Advancing capabilities for deployable USRPs

Advancing capabilities for deployable USRPs

The USRP and Military Embedded Systems

The inception of the Universal Software Radio Peripheral (USRP) was rooted in connecting standard computer hardware to the electromagnetic spectrum to enable rapid wireless development and real-world experimentation. We are now in the second decade of the USRP evolution and SDR technology has permeated many applications and industries. USRPs have been a critical tool for engineers building novel communications, sensing, and EW algorithms.

The USRP is very attractive to developers, with good analog performance as well as a vibrant community of open-source software developers to collaborate and draw from. In the defense space, after a capability is proven, users are often required to port their designs onto mission hardware for final deployment. This step of migrating platforms, to some, has been seen as an unnecessary engineering step and a risk leading some to develop and prototype directly on mission hardware. A key customer once said, “I love these USRPs, but I just can’t fly them”; this was pointing out the truth that most USRPs are not designed for harsh environmental conditions and are not built to deploy like standard, ruggedized military embedded systems. Some users have innovated in this space and have built fully ruggedized enclosures as SkySafe did with their innovative drone defense solution. Some have built specialized enclosures for the USRP like the RX310 from Pixus Technologies.

Rugged USRP X310 built into SkySafe CUAS systems

Rugged USRP X310 built into the rugged enclosure by Pixus Technologies.

Standardization in Military Embedded Systems

In the same decade that the USRP was evolving, developers of military embedded systems were in the process of migrating from the legacy VME platform to the open and higher performance VITA 65 standard in VPX. However, VPX – while amazingly powerful and flexible – proved too open and led to many proprietary systems with limited interoperability. In 2017 at the Embedded Tech Trends event in New Orleans, an effort was proposed to standardize and limit the number of backplane configurations for VPX to reduce the proprietary nature of systems, lower cost, and get the capability to the defense branches faster. As such, a tri-service effort was born with The Open Group Sensor Open Systems Architecture™ (SOSA). Today the US Army, Navy, and Air Force have committed to the open platform approach to military embedded systems and have agreed to require future sensors, communications, and EW systems to be aligned to the SOSA technical standard. As noted by John McHale in the recent release of the SOSA 1.0 special edition at AUSA 2021, the vision of a truly open standard is more than just hope now.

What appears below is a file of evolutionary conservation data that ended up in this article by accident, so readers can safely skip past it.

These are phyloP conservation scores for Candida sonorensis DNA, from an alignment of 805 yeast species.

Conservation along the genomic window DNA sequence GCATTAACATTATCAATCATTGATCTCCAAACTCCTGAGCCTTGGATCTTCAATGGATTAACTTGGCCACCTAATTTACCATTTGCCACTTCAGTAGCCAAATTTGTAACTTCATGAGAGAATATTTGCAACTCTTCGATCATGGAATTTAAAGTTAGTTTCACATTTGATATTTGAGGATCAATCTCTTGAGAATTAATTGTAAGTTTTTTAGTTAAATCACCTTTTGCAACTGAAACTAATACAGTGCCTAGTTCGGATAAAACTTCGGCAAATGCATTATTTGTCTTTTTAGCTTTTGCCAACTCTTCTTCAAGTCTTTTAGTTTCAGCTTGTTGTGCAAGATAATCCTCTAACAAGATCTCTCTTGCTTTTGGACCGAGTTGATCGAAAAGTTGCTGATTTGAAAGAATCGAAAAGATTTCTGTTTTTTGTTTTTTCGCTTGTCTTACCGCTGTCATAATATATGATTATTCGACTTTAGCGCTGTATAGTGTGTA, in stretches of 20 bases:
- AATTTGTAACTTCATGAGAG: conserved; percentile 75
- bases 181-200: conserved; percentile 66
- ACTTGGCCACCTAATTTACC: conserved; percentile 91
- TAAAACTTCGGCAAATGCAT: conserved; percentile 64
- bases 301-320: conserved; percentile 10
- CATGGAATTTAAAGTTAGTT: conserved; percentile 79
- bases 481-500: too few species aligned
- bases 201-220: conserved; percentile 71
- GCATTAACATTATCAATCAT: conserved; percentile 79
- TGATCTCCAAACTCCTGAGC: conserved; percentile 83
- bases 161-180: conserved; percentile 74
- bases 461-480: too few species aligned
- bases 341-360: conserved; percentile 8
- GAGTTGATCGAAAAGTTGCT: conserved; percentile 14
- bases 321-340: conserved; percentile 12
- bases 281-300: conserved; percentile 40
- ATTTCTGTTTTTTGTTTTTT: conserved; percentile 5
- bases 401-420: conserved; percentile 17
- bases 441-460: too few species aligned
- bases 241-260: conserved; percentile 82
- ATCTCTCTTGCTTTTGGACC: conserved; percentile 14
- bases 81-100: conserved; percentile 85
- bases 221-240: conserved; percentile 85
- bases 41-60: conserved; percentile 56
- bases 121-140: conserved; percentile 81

A faster way to deploy new capabilities

To date, there has been a large gap between what is being driven by the standardizations of VPX and what developers are able to achieve with the most popular SDR, the NI / Ettus Research USRP.

In 2019 at the Association of the US Army (AUSA) event in Washington DC, an idea was born that if USRP had a SOSA-aligned 3U VPX version, it would significantly benefit the defense services and give developers a path to deployment.

A conversation that started on the expo floor turned into a collaboration between NI and Curtiss-Wright Defense Solutions to take the popular USRP E320 and port it directly to 3U VPX. At the AUSA 2021 event, the first step in this collaboration was revealed with the VPX3-E320 Ruggedized Universal Software Defined Radio. The new VPX3-E320 is SOSA aligned and fully compatible with the USRP Hardware Driver (UHD). This interoperability allows development with the Ettus Research USRP E320 on more engineer’s desks than was possible with developing on a full mission system hardware. Furthermore,  the development built on the USRP E320 code can be directly run on the VPX3-E320 in a matter of seconds.


No longer is the USRP limited to the lab or custom enclosures. With the NI / Curtiss-Wright collaboration, development teams can test systems in parallel, improving development efficiency, and reducing the risk of porting to mission hardware with the first fully rugged SOSA-aligned VPX universal software-defined radio from Curtiss-Wright Defense Solutions.

Read more about the new VPX3-E320 in their recent press release.